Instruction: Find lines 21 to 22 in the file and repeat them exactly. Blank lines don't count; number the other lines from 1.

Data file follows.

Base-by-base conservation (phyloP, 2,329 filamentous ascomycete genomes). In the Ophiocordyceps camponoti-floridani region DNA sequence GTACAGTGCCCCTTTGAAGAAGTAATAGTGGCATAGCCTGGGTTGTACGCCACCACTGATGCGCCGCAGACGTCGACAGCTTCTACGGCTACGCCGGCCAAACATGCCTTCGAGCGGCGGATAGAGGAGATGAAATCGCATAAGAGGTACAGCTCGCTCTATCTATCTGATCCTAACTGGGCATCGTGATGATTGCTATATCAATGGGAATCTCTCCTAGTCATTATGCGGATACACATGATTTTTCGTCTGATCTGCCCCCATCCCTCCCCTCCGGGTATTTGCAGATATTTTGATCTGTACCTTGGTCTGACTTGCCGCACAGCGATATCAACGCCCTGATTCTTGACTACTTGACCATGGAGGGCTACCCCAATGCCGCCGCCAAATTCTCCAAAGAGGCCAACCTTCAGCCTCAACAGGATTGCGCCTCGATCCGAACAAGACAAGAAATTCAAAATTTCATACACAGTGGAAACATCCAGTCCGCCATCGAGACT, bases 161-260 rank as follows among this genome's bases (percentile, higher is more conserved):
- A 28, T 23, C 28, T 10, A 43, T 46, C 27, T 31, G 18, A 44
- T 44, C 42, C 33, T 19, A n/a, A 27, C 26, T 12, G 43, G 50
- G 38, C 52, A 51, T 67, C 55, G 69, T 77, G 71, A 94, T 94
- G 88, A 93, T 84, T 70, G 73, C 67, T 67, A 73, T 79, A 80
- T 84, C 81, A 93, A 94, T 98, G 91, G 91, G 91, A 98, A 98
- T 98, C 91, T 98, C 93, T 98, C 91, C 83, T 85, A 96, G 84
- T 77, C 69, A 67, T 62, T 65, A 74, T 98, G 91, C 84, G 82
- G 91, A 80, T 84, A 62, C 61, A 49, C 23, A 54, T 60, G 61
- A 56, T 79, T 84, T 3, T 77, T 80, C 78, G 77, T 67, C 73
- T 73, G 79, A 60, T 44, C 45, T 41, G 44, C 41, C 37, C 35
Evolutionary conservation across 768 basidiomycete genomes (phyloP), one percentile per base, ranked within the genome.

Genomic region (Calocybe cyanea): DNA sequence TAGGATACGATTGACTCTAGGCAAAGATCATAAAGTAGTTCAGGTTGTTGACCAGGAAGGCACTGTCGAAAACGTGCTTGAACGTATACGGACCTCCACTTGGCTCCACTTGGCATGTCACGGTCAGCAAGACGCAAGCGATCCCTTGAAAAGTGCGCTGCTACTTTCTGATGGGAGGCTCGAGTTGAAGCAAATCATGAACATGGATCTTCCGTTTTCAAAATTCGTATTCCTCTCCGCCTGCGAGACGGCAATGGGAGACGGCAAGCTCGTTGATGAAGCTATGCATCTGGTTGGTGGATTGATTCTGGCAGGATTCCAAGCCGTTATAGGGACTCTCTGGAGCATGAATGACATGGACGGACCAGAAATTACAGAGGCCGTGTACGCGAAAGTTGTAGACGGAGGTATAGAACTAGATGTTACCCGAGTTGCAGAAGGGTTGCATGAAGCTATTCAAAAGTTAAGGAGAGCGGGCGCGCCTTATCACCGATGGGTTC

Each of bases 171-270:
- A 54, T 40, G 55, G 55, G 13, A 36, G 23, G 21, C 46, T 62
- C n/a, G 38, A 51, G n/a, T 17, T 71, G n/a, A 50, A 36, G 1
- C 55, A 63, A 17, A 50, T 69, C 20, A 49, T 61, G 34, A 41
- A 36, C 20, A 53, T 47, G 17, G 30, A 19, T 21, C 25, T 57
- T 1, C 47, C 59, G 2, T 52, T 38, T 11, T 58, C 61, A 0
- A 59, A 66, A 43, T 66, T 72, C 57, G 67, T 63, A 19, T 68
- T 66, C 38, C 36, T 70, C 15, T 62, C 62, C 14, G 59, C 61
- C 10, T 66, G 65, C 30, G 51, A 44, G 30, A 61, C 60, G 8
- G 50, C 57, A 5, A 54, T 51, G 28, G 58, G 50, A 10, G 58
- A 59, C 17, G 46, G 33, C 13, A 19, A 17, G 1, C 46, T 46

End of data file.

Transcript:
- T 66, C 38, C 36, T 70, C 15, T 62, C 62, C 14, G 59, C 61
- C 10, T 66, G 65, C 30, G 51, A 44, G 30, A 61, C 60, G 8